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A report from Gallup shows that only 13% of employees across the globe are engaged in their work. This number is seriously concerning for businesses, at a time where employee retention is absolutely critical. With skilled employees becoming increasingly difficult to find, employee retention is the only way to guarantee that you keep critical skills within your business. However, engagement is a significant metric in determining an employee’s happiness and willingness to stay in the organisation, so when employee engagement is low, turnover tends to be high.
Highly engaged employees also work harder, and are more creative and innovative, driving better results within the organisations.
So, what can you do to improve employee engagement? These five strategies, below, are a good starting point:

1) Be enthusiastic yourself

Being the boss, you probably don’t have to come into the office every day, and you yourself know how hard you work, but your employees need to see it. If you’re in the office with a positive energy, and you’re the last to leave, the rest of the team will feel energised by you, and that your expectations of them are reasonable, given that you have those same expectations of yourself.
It’s also important to behave the way you’d like for your employees to behave. Jump in to help with projects where you can, and if you make mistakes, be willing to admit them. That kind of proactive and blame-free approach to work will encourage others to have ideas and be willing to participate themselves.

2) Communicate and be transparent

Nothing dampens the spirit of an office more than when employees hear important news about the organisation through the grapevine or via rumour. Being open and available to talk to employees about the business and its inner workings is important to keep the second and third hard information sharing to a minimum.
Also take the time to be clear with employees about the goals and expectations that you have of them, and celebrate in the successes and contributions that they have at work. It’s also a good idea to survey the staff from time to time in order to gauge how team culture and communication can be enhanced further.

3) Give employees work they like doing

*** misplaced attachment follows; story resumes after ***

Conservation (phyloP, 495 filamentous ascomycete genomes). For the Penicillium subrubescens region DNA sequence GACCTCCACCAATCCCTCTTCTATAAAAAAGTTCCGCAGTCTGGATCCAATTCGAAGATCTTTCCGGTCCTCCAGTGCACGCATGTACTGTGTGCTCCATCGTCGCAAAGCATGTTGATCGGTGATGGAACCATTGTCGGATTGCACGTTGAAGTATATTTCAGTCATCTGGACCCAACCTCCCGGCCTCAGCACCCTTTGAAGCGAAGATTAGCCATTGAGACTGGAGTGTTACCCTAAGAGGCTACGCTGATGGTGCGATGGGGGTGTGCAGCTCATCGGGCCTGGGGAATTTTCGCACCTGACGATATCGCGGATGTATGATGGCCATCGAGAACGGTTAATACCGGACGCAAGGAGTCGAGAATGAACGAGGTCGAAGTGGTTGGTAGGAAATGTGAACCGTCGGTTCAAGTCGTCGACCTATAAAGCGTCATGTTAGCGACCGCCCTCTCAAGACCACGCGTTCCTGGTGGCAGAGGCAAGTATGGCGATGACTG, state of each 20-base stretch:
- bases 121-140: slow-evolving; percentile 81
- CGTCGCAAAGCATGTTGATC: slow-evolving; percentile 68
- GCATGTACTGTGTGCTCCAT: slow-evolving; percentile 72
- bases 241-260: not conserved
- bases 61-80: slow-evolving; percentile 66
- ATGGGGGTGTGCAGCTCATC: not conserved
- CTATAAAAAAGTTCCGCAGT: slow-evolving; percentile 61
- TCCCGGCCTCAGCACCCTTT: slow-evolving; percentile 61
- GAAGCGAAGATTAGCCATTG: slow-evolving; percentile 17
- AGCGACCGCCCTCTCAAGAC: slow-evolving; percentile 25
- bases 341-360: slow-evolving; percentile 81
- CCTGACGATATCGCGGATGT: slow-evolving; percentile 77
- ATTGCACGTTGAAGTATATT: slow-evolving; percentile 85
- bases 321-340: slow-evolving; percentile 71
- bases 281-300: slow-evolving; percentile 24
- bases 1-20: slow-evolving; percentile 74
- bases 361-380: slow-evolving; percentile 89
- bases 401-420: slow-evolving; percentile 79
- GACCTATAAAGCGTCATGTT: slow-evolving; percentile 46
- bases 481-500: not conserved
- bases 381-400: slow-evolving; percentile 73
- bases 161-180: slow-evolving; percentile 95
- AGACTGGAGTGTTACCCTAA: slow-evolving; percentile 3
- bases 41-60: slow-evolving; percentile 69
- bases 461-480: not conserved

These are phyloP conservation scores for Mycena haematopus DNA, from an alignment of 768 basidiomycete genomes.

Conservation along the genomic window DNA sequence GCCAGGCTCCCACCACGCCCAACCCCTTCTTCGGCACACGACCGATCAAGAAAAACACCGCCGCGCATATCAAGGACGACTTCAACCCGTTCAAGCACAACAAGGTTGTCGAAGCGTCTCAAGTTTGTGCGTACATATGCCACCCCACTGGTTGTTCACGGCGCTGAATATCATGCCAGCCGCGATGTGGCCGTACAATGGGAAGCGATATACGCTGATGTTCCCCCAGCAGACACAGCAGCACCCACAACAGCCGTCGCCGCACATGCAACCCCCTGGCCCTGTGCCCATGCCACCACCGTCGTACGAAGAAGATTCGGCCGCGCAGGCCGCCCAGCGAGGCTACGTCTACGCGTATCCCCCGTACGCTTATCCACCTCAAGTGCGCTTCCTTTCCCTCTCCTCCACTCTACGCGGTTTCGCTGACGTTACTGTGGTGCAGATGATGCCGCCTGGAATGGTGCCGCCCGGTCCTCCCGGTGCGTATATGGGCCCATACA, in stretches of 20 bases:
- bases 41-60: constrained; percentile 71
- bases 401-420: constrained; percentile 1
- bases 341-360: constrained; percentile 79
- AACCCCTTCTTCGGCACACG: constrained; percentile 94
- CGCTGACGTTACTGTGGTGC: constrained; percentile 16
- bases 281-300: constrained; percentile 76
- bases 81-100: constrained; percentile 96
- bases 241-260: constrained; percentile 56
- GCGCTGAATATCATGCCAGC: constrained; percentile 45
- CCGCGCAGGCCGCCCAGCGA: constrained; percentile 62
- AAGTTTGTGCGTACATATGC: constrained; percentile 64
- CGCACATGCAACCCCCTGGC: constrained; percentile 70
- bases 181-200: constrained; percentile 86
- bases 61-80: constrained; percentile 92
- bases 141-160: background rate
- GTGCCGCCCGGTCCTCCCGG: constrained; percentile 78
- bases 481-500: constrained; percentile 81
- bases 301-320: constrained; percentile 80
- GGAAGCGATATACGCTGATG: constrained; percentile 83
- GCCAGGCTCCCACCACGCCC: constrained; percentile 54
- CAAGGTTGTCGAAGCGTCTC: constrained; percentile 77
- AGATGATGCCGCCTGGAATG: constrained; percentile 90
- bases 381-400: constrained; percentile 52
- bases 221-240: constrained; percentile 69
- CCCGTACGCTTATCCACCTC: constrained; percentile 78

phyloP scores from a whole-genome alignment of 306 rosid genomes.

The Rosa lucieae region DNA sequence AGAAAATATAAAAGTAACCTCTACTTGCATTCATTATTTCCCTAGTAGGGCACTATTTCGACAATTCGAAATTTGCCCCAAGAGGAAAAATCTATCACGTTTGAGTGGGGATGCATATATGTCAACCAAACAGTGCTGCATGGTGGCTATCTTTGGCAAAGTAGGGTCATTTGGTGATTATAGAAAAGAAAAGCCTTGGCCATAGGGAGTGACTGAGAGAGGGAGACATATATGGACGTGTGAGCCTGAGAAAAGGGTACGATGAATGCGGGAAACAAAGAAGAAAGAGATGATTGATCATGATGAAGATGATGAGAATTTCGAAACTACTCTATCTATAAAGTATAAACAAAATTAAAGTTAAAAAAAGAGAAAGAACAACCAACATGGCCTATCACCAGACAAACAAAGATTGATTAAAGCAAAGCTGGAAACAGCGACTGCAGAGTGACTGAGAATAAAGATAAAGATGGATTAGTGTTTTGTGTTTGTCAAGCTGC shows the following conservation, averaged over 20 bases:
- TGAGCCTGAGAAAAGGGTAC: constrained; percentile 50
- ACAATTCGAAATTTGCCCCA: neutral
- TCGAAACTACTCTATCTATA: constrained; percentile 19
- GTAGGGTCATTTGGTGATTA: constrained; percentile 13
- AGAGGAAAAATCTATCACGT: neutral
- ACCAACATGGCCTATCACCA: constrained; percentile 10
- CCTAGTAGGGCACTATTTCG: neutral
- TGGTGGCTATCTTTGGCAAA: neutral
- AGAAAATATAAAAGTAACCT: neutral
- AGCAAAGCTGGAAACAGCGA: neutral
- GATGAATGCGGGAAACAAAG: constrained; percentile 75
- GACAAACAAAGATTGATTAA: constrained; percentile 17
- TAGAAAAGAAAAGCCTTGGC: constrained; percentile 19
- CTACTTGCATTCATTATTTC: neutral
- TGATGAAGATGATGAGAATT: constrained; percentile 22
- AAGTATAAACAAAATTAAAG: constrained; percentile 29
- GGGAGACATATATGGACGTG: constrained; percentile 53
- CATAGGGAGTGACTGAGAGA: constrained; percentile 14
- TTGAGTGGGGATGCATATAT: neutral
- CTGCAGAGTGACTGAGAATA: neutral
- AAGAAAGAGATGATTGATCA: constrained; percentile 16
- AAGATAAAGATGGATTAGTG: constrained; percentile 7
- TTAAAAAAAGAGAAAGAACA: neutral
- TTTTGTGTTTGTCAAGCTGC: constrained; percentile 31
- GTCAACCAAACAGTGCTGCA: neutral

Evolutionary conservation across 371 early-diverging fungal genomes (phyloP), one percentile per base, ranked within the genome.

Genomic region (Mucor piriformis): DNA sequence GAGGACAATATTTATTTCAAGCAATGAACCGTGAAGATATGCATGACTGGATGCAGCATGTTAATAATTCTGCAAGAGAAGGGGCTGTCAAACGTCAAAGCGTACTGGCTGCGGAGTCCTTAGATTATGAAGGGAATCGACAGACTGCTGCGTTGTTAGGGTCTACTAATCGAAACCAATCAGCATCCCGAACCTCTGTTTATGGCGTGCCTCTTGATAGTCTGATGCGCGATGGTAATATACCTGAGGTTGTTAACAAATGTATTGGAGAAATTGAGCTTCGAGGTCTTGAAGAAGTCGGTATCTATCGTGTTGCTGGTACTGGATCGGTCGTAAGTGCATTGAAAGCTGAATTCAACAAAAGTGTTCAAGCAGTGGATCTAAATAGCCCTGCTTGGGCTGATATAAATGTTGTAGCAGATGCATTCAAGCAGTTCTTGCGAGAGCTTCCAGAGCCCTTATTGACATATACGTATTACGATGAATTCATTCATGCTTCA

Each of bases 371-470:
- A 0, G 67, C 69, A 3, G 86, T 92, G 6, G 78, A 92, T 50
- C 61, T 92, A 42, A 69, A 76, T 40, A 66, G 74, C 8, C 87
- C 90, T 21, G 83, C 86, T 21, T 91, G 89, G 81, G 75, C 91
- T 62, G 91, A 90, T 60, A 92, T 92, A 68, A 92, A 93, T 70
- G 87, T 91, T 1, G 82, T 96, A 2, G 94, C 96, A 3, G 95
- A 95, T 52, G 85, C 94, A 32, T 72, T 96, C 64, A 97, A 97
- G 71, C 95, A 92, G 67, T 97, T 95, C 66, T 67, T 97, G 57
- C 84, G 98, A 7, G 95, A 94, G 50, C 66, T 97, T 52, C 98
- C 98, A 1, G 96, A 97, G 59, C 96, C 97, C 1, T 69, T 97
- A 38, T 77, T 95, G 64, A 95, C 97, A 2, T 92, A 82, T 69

Putting employees on projects that bores them is a quick path to dissatisfaction. Of course, it’s impossible to enjoy all the work you do, all the time, but if employees have the ability to take some time out each week to work on projects that interest them, they’ll feel happier in the work they’re doing, and that their work appreciates what their strengths are.
It’s also important to let employees work on projects that have a clear value to the organisation. Including them in the decision making progress for those projects will result in something tangible that the employee can point to for their time in the organisation, and that will further improve engagement.

4) Protect a culture of genuine work-life balance

There’s always the perception that if an employee is not working long hours, then they must not be contributing, but this is simply not true at all, and in fact can be very dangerous to an organisation. Any business that doesn’t afford people the chance to have a home life, hobbies, and find time for entertainment, is a business that won’t hold on for its staff for long.
Thankfully there are all kinds of tools to help enable this now. It’s easier to work remotely than ever, so if people wish to live further away from the office in order to maintain lifestyle, they could continue to work from home and come into the office less frequently. It’s also possible to allow people to be more flexible with work hours; if they have an activity they like to do during standard work hours, they’ll be happy to catch up with work in the evenings, or start earlier. Paying people well is of course welcomed, but employees respond even better to benefits packages if you can also offer gym or lifestyle club membership, in-office catering, and so on.

5) Don’t take long term employees for granted

The longer an employee has been at an organisation, the more likely they are to feel like they’re stagnating or no longer valued by the organisation. Having honest conversations with them on how to engage with them better, or help them to develop their careers and skillsets, is important in order to keep them engaged and happy.
Also make sure that you’re the one keeping on top of salary packages so that they’re in line with current market rates – employees will appreciate that you’re showing concern that they’re properly compensated for their work.

Keeping staff happy and feeling engage will help you to develop a culture of long service within your organisation; an increasingly rare achievement in modern business culture, but one that can help significantly in developing deep skills within the business.

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